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The Amazon Guide to Marketing Budgets

Marketing expenses are not evilBusinessweek has a fascinating excerpt from Brad Stone’s new book about the growth of Amazon, “The Everything Store: Jeff Bezos and the Age of Amazon”.

In particular, one small highlight stood out to me:

“New hires get a backpack with a power adapter, a laptop dock, and orientation materials. When they resign, they’re asked to hand in all that equipment—including the backpack. These practices are also embedded in the sacrosanct leadership principles:

We try not to spend money on things that don’t matter to customers. Frugality breeds resourcefulness, self-sufficiency, and invention. There are no extra points for head count, budget size, or fixed expense.”

This speaks to the heart of what I was talking about the other day in discussing why “more” isn’t always better. More is a good thing for your business, but most often when it’s also good for your customers.

Amazon—and Walmart and Southwest Airlines and Ikea and Charles Schwab and others—differentiate themselves by being “low-cost leaders,” serving their customers’ needs by focusing on offering the best price possible. And they succeed at it because the don’t waste money.

By the same token, companies like Apple, BMW, Mercedes-Benz, and Tiffany’s differentiate themselves with, to borrow a phrase, “insanely great” products. But look at their profit margins and you’ll see that they don’t waste money either. Yes, they spend a lot on developing products and educating the market about those products. But they focus their spending ultimately to better serve customer needs.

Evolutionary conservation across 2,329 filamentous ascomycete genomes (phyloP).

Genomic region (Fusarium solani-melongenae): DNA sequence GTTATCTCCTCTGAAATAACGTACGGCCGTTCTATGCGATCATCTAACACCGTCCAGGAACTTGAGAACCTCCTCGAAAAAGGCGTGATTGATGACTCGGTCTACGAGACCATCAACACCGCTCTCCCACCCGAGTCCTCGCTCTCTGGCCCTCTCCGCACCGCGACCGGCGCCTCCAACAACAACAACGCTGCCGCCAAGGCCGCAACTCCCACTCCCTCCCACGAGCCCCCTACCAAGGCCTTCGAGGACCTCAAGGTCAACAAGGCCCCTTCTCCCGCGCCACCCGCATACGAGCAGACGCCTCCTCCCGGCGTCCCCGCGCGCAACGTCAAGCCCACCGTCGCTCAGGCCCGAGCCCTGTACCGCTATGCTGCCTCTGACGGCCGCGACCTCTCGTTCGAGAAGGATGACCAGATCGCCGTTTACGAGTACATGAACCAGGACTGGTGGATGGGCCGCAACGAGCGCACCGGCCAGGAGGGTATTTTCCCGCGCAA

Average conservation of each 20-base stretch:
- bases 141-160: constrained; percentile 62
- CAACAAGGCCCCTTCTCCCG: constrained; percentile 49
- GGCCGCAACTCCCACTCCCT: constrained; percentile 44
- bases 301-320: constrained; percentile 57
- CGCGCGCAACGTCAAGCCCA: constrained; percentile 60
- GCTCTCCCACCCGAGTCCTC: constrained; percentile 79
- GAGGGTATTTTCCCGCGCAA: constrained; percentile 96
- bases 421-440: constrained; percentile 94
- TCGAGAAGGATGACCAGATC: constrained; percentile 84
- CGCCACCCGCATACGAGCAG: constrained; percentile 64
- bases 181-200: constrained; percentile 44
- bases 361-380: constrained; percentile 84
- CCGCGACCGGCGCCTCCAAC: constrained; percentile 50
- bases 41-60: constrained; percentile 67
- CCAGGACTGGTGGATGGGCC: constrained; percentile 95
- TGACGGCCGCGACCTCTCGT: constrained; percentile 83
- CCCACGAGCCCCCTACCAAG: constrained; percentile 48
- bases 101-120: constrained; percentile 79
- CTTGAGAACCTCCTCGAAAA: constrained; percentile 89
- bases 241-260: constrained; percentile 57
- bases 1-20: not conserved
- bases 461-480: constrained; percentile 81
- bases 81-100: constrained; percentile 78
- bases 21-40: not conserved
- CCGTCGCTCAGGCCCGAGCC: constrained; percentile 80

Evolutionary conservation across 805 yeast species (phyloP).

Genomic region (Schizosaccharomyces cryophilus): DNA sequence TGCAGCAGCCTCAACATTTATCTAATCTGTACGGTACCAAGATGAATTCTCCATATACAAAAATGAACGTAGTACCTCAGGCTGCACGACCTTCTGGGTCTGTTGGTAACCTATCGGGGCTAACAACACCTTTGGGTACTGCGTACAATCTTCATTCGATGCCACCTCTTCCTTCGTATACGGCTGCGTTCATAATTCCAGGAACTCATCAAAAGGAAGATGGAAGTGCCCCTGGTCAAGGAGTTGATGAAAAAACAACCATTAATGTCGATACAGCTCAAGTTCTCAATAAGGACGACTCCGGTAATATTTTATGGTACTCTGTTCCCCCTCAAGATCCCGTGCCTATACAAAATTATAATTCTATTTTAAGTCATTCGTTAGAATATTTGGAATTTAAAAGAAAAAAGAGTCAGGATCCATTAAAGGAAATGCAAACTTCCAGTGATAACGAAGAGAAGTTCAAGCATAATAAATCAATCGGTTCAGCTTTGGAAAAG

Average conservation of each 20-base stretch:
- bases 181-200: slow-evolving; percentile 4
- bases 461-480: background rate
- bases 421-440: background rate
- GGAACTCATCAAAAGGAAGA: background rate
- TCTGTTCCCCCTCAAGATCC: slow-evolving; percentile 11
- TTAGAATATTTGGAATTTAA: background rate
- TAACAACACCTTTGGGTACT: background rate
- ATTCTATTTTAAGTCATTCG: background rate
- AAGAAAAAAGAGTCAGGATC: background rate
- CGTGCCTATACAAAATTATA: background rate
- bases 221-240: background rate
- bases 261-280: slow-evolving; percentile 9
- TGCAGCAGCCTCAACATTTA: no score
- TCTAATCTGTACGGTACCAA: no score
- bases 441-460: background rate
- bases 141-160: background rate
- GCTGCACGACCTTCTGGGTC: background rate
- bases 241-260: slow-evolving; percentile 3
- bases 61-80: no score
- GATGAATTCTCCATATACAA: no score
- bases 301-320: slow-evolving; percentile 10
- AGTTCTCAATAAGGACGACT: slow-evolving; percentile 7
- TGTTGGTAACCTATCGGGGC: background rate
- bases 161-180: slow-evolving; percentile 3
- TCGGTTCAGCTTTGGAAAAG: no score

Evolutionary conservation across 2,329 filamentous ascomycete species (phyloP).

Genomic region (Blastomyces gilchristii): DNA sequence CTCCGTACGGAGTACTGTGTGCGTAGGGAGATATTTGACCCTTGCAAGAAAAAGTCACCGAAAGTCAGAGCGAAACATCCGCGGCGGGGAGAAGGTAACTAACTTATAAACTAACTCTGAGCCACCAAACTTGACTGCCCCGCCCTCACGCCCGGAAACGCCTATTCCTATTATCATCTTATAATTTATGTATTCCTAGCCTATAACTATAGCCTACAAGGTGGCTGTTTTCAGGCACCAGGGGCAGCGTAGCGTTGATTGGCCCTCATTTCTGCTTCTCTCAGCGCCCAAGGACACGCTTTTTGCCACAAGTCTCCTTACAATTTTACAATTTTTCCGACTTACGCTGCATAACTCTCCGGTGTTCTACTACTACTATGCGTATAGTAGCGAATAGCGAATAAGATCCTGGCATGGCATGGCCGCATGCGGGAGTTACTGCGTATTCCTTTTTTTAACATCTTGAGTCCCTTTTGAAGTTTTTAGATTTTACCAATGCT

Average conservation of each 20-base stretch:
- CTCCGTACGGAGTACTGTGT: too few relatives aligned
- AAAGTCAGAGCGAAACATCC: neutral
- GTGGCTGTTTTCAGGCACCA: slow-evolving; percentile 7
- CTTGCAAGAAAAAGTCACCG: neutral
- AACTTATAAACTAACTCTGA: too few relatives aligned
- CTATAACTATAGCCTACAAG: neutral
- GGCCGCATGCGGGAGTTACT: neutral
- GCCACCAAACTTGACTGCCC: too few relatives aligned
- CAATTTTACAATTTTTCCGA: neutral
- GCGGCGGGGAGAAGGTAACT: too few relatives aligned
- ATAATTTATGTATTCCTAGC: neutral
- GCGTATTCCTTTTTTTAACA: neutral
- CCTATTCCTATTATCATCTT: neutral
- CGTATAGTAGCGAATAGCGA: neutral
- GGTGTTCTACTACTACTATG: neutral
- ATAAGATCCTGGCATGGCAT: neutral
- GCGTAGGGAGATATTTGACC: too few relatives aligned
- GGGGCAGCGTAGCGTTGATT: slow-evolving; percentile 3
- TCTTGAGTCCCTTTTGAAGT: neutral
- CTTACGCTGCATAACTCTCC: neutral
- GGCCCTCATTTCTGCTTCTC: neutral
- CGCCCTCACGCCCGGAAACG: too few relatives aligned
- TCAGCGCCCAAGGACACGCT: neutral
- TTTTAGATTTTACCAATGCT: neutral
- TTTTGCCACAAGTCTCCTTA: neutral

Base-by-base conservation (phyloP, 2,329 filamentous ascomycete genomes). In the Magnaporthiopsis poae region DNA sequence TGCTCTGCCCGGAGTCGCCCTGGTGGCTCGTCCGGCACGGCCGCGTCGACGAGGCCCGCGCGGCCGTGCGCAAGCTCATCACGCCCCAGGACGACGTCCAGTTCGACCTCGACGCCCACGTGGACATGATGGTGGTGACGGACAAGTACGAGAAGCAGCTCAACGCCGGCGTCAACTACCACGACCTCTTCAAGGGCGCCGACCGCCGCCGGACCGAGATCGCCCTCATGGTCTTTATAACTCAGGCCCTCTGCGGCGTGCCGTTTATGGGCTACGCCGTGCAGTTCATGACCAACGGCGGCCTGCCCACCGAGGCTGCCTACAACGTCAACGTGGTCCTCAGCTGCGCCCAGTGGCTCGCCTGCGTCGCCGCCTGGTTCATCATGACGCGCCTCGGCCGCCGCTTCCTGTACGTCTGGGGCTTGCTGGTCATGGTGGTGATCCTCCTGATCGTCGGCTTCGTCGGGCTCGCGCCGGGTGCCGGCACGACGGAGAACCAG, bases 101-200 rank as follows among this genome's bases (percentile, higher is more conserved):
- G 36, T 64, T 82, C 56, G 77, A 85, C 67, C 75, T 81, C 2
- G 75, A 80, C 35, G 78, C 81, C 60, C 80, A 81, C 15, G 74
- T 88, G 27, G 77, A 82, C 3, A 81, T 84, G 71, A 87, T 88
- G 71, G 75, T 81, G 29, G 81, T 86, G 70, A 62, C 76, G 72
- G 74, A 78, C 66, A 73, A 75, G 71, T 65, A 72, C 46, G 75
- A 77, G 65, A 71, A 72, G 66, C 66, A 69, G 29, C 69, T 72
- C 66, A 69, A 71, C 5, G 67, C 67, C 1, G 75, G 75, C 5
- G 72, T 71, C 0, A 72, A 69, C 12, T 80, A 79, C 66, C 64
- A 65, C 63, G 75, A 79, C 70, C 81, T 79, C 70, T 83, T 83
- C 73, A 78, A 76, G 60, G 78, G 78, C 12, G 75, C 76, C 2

There’s no one way to serve your customers (serious business thinkers like Michael Porter
and Michael Treacy & Fred Wiersma argue there are at least three).

But companies usually go wrong when they forget why they do what they do. Political battles, padding headcount, “empire building,” and all that nonsense usually have nothing to do with serving customers more effectively. What separates the very best from most every competitor is that relentless focus on customers, no matter what it costs.

If you’re interested in learning more about the future of e-commerce and marketing via the social, local, mobile web, register to receive a special report I’ve produced in conjunction with hotel marketing firm Vizergy, “Digital Hotel Marketing in a Multiscreen World.” While it’s targeted specifically at hotel and resort marketers, the lessons apply to just about any business. You can get your free copy of the report here.

You might also enjoy some of our past coverage of the social, local, mobile web and what it means for your business, including:

Tim Peter is the founder and president of Tim Peter & Associates. You can learn more about our company's strategy and digital marketing consulting services here or about Tim here.

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